Judging from the news, the state’s licensing system has had some kinks since they replaced the old computers with Speak & Spells. Mailed requests for new tabs take forever, and besides, it’s a pain: You have to find a stamp, and you can never find a stamp anymore. It’s like opening a drawer expecting to find a horseshoe nail. Well, better to go the grocery store and buy some stamps, and then go to the post office and buy some beans.

Or you can go to a service center, as long as you’re not intimidated by all the stories about delays — you know, the woman who arrived shortly after learning that she was pregnant and ended up giving birth there because she didn’t want to give up her place in line.

Nonetheless, I decided to take my chances. But I went prepared. Here’s what you’ll need.

• A supply of dried food, including pemmican, hardtack and oranges to prevent scurvy.

• A cellphone charger, of course, so you can keep in touch with your loved ones and make sure they do not forget the sound of your voice.

• A long novel. I recommend “Origin” by Dan Brown, a thriller from the “Da Vinci Code” guy. When you finish a page, tear it out and pass it down the line. You’ll be the first to know how it ends, and you can stand up and say, “Anyone want to know how this stupid thing ends?” And everyone will groan, “Yes, oh, please, yes, reading this book is like eating lead chips.”

• A stash of caffeine pills, in case you actually get a number at 9 a.m. and need to be alert when it’s called at 4:59 p.m.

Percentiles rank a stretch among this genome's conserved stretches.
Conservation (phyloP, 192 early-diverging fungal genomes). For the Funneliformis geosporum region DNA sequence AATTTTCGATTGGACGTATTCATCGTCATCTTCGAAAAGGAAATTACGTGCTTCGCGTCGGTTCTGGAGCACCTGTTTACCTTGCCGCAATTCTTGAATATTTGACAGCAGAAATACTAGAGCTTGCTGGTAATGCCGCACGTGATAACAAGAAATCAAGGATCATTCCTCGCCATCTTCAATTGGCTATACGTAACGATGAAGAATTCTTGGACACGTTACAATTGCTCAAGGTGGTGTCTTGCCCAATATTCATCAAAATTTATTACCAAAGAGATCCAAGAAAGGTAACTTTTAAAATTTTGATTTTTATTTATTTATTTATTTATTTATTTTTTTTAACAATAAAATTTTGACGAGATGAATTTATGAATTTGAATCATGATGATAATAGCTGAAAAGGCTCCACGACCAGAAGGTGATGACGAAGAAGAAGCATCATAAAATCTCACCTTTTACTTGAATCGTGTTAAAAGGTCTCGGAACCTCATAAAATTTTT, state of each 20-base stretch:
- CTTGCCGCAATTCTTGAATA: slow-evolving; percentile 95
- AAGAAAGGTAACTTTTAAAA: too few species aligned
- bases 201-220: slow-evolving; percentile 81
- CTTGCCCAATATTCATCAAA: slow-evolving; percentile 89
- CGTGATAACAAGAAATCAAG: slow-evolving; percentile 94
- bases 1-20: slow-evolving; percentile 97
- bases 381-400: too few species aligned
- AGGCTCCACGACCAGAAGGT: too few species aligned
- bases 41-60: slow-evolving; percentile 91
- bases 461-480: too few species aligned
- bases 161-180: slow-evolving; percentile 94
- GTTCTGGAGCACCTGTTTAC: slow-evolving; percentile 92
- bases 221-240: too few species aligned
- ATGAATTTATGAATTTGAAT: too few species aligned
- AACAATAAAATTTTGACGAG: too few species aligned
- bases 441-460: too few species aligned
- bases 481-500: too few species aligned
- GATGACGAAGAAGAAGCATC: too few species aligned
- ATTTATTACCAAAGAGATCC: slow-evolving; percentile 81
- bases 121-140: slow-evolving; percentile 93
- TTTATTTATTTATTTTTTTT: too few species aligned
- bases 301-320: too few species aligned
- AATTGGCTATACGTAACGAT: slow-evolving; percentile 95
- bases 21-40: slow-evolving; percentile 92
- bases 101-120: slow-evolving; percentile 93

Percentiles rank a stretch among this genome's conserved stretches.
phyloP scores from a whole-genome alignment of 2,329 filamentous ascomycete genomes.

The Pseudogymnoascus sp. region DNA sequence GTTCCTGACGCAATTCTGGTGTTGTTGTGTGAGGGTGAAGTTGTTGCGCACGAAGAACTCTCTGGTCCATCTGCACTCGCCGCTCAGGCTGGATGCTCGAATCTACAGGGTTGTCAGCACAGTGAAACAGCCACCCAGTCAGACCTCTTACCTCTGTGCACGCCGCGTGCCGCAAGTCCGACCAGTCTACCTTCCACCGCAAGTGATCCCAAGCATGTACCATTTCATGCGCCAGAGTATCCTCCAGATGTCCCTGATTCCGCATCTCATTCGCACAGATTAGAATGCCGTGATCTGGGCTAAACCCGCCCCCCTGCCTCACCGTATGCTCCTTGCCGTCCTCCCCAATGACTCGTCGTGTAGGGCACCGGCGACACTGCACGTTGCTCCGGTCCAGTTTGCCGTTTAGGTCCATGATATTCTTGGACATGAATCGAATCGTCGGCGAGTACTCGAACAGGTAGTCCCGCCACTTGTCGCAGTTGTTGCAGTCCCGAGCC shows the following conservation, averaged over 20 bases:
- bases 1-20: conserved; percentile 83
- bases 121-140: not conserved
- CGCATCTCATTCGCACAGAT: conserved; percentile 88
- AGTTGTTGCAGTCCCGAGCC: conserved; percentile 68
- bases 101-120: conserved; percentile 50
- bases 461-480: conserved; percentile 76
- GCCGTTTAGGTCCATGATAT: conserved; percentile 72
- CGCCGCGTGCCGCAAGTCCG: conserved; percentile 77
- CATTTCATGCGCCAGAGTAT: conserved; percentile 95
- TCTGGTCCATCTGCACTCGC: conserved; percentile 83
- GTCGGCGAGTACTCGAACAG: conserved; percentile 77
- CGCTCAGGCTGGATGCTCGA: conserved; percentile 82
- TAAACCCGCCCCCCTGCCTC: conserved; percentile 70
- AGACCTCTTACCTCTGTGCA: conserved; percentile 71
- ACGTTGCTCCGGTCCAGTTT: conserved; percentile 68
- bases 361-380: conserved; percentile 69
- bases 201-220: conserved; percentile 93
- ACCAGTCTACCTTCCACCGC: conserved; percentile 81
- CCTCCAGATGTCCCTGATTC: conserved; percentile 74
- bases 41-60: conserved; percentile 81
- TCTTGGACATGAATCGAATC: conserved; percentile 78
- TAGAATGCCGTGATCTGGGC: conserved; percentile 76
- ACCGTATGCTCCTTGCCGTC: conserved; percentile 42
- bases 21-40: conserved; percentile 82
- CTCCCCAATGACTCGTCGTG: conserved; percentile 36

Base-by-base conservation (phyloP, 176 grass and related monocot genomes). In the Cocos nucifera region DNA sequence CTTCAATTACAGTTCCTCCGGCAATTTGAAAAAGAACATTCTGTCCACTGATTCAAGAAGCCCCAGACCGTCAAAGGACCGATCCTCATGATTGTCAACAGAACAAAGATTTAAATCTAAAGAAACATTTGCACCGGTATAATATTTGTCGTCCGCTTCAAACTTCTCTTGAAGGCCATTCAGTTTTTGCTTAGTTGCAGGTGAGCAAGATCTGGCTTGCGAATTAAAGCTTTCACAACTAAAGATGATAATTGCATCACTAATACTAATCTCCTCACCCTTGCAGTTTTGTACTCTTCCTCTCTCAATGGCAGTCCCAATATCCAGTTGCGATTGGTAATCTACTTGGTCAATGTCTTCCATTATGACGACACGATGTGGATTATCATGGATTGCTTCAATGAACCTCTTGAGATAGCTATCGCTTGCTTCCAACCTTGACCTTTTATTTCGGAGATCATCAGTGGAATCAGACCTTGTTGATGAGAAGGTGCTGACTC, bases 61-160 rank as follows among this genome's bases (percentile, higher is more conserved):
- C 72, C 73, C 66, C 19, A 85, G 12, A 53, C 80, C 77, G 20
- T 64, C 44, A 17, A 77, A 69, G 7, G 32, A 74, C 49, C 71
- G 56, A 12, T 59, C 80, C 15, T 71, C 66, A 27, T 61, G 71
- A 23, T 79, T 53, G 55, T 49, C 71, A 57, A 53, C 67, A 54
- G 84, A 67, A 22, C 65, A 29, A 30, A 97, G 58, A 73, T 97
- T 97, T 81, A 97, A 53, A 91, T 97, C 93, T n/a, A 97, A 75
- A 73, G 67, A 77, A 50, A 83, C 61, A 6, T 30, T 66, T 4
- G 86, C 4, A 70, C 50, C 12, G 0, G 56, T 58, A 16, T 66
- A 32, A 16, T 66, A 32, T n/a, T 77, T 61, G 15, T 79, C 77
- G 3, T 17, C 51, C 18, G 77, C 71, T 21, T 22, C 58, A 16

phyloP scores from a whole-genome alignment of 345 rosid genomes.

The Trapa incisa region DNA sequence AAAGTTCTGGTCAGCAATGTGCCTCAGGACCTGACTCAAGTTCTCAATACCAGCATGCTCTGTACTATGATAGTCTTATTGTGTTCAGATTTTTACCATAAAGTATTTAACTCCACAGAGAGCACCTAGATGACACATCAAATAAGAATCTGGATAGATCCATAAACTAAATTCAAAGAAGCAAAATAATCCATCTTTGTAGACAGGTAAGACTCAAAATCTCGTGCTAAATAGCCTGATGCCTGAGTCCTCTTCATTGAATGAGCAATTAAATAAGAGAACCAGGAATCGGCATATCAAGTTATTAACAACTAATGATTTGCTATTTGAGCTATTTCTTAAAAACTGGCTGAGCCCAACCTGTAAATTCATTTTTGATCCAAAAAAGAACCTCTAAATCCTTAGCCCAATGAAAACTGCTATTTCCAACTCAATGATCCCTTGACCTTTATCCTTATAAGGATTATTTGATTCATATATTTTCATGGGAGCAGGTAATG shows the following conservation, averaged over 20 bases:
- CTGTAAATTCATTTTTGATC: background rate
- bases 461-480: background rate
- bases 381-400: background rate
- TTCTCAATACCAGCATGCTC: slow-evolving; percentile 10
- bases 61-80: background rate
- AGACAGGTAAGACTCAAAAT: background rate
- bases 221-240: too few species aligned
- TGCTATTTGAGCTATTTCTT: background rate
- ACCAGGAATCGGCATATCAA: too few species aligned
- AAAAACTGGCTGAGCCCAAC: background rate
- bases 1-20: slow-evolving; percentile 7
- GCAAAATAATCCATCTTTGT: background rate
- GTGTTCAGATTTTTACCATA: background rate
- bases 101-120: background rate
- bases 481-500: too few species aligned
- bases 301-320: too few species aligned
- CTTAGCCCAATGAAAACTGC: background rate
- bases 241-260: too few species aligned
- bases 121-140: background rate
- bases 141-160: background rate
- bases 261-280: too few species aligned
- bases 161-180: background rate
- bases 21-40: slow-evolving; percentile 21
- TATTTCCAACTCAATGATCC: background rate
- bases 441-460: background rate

Thus equipped, I headed to the service center in the basement of the Hennepin County Government Center, expecting the place to look like a Paris train station the night before the Nazis moved in. There was no line at the information center, and a cheerful lady waved me over.

“Do you have your insurance number?” she asked. “It goes here.” She pointed to a blank spot on the form. “You can fill it out over there but you’d better hurry because they’re going to call your number.”

I hastened to the desk and started writing numbers — and halfway through there was a “bong” from the speakers. My number was called. I had been in the room for 45 seconds, and I was already being served.

I’ve never been out of there faster. Good thing I didn’t mail the form in, because the tabs wouldn’t have arrived in time and my wife would have blamed me for procrastinating. Or she would have been pulled over, and the cop would have said, “You have postage stamps on your plates.” And she would have said her husband thought it was a smart move.

The stamps say “Forever.” No more annual renewals!